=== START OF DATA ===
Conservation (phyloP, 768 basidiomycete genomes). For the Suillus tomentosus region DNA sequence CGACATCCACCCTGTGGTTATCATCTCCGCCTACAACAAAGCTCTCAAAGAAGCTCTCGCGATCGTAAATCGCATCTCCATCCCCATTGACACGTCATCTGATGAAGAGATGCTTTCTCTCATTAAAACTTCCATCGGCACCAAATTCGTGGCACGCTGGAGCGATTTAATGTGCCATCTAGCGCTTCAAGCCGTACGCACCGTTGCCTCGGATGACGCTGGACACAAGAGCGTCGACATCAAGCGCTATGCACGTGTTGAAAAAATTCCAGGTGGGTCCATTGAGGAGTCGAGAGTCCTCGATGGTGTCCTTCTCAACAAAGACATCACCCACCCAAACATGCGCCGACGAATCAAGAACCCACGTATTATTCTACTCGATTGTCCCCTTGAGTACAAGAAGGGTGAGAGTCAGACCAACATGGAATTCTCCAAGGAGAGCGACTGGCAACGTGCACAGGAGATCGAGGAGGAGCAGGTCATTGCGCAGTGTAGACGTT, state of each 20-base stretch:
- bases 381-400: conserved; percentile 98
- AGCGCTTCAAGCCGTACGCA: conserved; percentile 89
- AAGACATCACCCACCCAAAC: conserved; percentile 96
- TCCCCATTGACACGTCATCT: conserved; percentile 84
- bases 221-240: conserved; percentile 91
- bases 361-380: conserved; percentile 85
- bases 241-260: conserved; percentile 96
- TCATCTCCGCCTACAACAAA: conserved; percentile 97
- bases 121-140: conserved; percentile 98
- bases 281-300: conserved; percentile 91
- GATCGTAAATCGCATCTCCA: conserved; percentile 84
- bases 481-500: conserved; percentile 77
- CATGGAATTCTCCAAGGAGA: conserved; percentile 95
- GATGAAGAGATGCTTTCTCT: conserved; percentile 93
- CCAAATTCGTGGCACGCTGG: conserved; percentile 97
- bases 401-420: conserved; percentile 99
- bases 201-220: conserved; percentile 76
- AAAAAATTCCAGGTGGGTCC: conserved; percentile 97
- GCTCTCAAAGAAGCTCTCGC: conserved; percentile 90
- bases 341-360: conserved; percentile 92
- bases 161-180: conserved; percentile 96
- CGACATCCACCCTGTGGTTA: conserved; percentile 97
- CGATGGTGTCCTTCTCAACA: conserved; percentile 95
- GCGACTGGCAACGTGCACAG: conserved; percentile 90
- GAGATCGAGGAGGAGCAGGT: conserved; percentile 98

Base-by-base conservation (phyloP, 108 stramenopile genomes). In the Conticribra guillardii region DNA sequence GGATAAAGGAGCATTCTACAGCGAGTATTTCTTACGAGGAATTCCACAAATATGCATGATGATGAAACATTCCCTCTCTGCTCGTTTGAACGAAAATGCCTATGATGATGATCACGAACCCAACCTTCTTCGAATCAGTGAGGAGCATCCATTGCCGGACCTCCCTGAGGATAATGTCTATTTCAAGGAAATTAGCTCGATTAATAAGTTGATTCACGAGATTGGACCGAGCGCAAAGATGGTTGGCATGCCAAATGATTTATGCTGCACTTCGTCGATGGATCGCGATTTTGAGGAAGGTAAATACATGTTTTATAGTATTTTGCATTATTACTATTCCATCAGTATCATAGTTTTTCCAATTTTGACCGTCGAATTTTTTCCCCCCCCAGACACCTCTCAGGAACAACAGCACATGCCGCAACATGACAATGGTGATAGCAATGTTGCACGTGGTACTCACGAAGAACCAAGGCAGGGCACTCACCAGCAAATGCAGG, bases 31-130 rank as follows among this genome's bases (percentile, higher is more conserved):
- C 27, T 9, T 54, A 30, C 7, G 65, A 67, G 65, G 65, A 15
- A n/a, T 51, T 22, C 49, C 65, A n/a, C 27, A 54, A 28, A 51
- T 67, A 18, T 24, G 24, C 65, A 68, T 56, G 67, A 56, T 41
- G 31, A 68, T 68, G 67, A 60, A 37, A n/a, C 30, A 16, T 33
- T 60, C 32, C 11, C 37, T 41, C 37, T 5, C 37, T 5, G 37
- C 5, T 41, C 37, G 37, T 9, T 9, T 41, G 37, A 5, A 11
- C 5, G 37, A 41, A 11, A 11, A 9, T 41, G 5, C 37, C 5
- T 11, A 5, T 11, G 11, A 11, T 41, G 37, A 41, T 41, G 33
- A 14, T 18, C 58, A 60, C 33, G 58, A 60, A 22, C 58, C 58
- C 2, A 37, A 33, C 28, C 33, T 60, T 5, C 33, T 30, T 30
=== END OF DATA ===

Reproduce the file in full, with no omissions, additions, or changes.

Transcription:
Conservation (phyloP, 768 basidiomycete genomes). For the Suillus tomentosus region DNA sequence CGACATCCACCCTGTGGTTATCATCTCCGCCTACAACAAAGCTCTCAAAGAAGCTCTCGCGATCGTAAATCGCATCTCCATCCCCATTGACACGTCATCTGATGAAGAGATGCTTTCTCTCATTAAAACTTCCATCGGCACCAAATTCGTGGCACGCTGGAGCGATTTAATGTGCCATCTAGCGCTTCAAGCCGTACGCACCGTTGCCTCGGATGACGCTGGACACAAGAGCGTCGACATCAAGCGCTATGCACGTGTTGAAAAAATTCCAGGTGGGTCCATTGAGGAGTCGAGAGTCCTCGATGGTGTCCTTCTCAACAAAGACATCACCCACCCAAACATGCGCCGACGAATCAAGAACCCACGTATTATTCTACTCGATTGTCCCCTTGAGTACAAGAAGGGTGAGAGTCAGACCAACATGGAATTCTCCAAGGAGAGCGACTGGCAACGTGCACAGGAGATCGAGGAGGAGCAGGTCATTGCGCAGTGTAGACGTT, state of each 20-base stretch:
- bases 381-400: conserved; percentile 98
- AGCGCTTCAAGCCGTACGCA: conserved; percentile 89
- AAGACATCACCCACCCAAAC: conserved; percentile 96
- TCCCCATTGACACGTCATCT: conserved; percentile 84
- bases 221-240: conserved; percentile 91
- bases 361-380: conserved; percentile 85
- bases 241-260: conserved; percentile 96
- TCATCTCCGCCTACAACAAA: conserved; percentile 97
- bases 121-140: conserved; percentile 98
- bases 281-300: conserved; percentile 91
- GATCGTAAATCGCATCTCCA: conserved; percentile 84
- bases 481-500: conserved; percentile 77
- CATGGAATTCTCCAAGGAGA: conserved; percentile 95
- GATGAAGAGATGCTTTCTCT: conserved; percentile 93
- CCAAATTCGTGGCACGCTGG: conserved; percentile 97
- bases 401-420: conserved; percentile 99
- bases 201-220: conserved; percentile 76
- AAAAAATTCCAGGTGGGTCC: conserved; percentile 97
- GCTCTCAAAGAAGCTCTCGC: conserved; percentile 90
- bases 341-360: conserved; percentile 92
- bases 161-180: conserved; percentile 96
- CGACATCCACCCTGTGGTTA: conserved; percentile 97
- CGATGGTGTCCTTCTCAACA: conserved; percentile 95
- GCGACTGGCAACGTGCACAG: conserved; percentile 90
- GAGATCGAGGAGGAGCAGGT: conserved; percentile 98

Base-by-base conservation (phyloP, 108 stramenopile genomes). In the Conticribra guillardii region DNA sequence GGATAAAGGAGCATTCTACAGCGAGTATTTCTTACGAGGAATTCCACAAATATGCATGATGATGAAACATTCCCTCTCTGCTCGTTTGAACGAAAATGCCTATGATGATGATCACGAACCCAACCTTCTTCGAATCAGTGAGGAGCATCCATTGCCGGACCTCCCTGAGGATAATGTCTATTTCAAGGAAATTAGCTCGATTAATAAGTTGATTCACGAGATTGGACCGAGCGCAAAGATGGTTGGCATGCCAAATGATTTATGCTGCACTTCGTCGATGGATCGCGATTTTGAGGAAGGTAAATACATGTTTTATAGTATTTTGCATTATTACTATTCCATCAGTATCATAGTTTTTCCAATTTTGACCGTCGAATTTTTTCCCCCCCCAGACACCTCTCAGGAACAACAGCACATGCCGCAACATGACAATGGTGATAGCAATGTTGCACGTGGTACTCACGAAGAACCAAGGCAGGGCACTCACCAGCAAATGCAGG, bases 31-130 rank as follows among this genome's bases (percentile, higher is more conserved):
- C 27, T 9, T 54, A 30, C 7, G 65, A 67, G 65, G 65, A 15
- A n/a, T 51, T 22, C 49, C 65, A n/a, C 27, A 54, A 28, A 51
- T 67, A 18, T 24, G 24, C 65, A 68, T 56, G 67, A 56, T 41
- G 31, A 68, T 68, G 67, A 60, A 37, A n/a, C 30, A 16, T 33
- T 60, C 32, C 11, C 37, T 41, C 37, T 5, C 37, T 5, G 37
- C 5, T 41, C 37, G 37, T 9, T 9, T 41, G 37, A 5, A 11
- C 5, G 37, A 41, A 11, A 11, A 9, T 41, G 5, C 37, C 5
- T 11, A 5, T 11, G 11, A 11, T 41, G 37, A 41, T 41, G 33
- A 14, T 18, C 58, A 60, C 33, G 58, A 60, A 22, C 58, C 58
- C 2, A 37, A 33, C 28, C 33, T 60, T 5, C 33, T 30, T 30